The Night Life of Seniors – The Pack Rat photograph copyright of Gina Genis
Gina Genis has two solo exhibitions in progress at Cypress College’s Photographic Gallery, one series is titled Night Lives of Seniors, the other is Kala-Man’s Place in Time and Nature.
The Gallery is located at, in the technical building, photography department, from March 9-April 18th. The address is 9200 Valley View Street in Cypress. The artist reception was March 12, at 7-9 p.m., and Gina had provided an artist’s talk. The gallery hours are M-Th 8am-10pm, Fri-Sat 9am-2pm.
Update: Gina Genis Artist’s Statement:
The common bond between all of my work is the passage of Time. No matter what subject matter I choose, Time’s long shadow is ever present.
The series “Night Lives of Seniors” was born when I had to move into my mother’s house in a retirement community to provide care as her dementia progressed. To get some peace of mind, I began taking walks at night.
Open windows displayed lives in cubicles of warped time. I became a fascinated voyeur of how these senior citizens spend their evenings. In many cases, you can actually see where time has stopped. Their homes are decorated in the style of the 1960’s, ‘70’s and ‘80’s. Their TV’s are tuned in to game shows. Some still have rotary dial phones.
The most glaring factor was that they are so alone. In a large community of duplexes, three story apartments, and shared-wall condos, only once did I see more than one person living in a home. Questions arise. How will I end up? What can I do now to make someone else’s life more pleasant? How will I be remembered, if I am remembered at all?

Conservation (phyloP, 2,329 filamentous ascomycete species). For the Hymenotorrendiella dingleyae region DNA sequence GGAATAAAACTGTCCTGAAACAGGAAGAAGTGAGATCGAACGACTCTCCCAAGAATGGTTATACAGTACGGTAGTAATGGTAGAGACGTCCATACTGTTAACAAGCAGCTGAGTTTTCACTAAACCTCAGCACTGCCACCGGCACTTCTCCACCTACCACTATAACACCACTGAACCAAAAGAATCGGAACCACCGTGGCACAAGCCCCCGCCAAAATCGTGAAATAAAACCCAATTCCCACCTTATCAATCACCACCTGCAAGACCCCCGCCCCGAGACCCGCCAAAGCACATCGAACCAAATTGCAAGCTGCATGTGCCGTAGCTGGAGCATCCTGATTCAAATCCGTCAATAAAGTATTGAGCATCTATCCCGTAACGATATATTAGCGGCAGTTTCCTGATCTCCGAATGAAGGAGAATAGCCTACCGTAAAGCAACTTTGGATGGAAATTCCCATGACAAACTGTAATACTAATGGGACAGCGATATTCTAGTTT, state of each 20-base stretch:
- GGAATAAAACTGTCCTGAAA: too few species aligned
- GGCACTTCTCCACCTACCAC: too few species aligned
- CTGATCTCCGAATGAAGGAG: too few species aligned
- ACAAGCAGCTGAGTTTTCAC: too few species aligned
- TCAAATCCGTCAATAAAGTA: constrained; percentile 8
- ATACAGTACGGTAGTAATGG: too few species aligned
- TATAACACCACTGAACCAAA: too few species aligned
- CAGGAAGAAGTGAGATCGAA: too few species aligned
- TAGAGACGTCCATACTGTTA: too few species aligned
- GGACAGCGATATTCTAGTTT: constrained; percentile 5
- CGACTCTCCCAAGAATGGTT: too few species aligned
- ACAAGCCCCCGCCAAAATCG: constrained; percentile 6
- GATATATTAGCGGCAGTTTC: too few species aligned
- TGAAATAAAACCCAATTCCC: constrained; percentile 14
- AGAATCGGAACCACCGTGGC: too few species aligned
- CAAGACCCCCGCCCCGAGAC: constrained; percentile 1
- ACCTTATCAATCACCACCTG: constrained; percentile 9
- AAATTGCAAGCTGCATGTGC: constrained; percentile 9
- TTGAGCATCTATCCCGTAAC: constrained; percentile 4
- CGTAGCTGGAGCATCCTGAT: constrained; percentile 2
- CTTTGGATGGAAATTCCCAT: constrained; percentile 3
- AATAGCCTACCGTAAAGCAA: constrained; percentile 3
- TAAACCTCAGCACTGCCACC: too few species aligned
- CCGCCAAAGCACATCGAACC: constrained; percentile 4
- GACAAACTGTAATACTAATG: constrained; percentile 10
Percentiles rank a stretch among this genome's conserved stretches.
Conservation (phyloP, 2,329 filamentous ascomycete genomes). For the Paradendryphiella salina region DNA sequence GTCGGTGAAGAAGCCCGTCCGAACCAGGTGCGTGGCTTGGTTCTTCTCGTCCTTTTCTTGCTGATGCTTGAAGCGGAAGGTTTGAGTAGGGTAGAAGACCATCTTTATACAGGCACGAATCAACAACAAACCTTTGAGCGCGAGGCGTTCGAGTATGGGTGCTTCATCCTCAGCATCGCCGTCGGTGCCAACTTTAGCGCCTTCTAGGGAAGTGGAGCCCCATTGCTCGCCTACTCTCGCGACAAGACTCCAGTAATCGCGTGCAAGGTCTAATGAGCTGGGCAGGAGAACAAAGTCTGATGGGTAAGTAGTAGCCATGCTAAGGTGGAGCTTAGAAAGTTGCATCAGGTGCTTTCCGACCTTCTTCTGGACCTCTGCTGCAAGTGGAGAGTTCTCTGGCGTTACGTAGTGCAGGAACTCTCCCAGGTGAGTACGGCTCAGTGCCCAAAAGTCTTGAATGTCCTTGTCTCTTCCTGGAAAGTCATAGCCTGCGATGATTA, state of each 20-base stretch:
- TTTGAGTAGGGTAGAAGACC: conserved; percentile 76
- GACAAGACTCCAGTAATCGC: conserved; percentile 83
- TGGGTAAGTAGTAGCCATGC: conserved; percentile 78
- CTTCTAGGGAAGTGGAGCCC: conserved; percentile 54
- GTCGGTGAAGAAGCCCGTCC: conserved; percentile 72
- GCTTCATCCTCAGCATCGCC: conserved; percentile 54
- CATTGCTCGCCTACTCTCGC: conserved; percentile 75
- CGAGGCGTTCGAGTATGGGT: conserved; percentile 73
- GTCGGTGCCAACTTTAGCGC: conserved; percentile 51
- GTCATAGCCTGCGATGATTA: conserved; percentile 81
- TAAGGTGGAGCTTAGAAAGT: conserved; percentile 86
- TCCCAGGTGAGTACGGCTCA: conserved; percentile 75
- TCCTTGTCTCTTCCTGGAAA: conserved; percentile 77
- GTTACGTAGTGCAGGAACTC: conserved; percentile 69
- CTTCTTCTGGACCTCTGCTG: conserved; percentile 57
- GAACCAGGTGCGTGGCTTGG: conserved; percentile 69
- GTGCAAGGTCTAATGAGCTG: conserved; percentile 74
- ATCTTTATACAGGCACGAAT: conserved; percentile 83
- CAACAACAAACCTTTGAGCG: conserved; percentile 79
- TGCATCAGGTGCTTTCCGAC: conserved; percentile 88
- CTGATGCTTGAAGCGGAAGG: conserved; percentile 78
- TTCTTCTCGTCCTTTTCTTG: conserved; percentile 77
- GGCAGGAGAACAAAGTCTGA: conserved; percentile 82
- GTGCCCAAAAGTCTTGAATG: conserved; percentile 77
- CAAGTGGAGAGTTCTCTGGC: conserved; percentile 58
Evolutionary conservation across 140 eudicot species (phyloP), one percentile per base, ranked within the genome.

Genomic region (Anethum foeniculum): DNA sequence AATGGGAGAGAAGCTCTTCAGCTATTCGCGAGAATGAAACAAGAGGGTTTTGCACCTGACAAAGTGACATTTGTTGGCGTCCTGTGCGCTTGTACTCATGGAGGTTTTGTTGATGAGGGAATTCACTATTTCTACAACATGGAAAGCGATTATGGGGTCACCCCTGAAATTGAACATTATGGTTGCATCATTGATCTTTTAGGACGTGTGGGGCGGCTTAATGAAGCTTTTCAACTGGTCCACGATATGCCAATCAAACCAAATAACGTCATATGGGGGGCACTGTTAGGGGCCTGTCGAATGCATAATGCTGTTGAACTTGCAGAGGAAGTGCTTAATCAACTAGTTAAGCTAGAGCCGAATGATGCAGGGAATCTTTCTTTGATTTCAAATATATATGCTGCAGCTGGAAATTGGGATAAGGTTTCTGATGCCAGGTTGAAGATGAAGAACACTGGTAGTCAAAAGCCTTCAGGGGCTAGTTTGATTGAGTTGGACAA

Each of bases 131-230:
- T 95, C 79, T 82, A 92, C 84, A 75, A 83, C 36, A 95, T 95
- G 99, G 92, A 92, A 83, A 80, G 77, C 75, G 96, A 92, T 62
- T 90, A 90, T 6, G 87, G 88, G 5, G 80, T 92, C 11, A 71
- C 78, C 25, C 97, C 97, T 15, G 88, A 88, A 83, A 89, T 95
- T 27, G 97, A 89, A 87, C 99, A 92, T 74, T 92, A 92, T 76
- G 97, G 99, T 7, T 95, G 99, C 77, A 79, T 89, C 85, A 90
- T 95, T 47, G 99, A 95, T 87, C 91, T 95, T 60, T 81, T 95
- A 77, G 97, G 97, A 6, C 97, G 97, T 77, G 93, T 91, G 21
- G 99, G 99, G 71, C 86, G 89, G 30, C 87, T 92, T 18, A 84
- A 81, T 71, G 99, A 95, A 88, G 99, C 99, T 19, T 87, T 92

In the series “Kala – Man’s Place In Time And Nature”, an anonymous man contemplates the encroachment of the city on the last fragments of wilderness.
On one level the series is an exploration of technical challenges. Combining ambient and artificial lighting, a live model at the mercy of the elements through the seasons, wild animals, and long exposures with low ISOs that maintain image clarity. Long seconds and a few flashlights on a series of nights portray man as dwarfed by the turning of the seasons and the slowly moving hour hand of time.
On a second level the series is a statement of concern. The serenity of the images belies the imbalance of our situation within nature. We have turned our backs on the environment in our comfortable trespass on this planet. Wilderness is consumed and the stars submit to street lamps that spread into the horizon. The questions here are of control and responsibility.
Do we control nature, or does nature control us? We have built cities that can last thousands of years, but nature has the weapons of tsunamis, earthquakes, floods, hurricanes, tornados, or volcano blasts to claim her land back instantly. What is our responsibility in keeping a respectable balance between human needs and the needs of the animals and the land we share?
Kala – Man’s Place and Time in Nature
by Doug Stockdale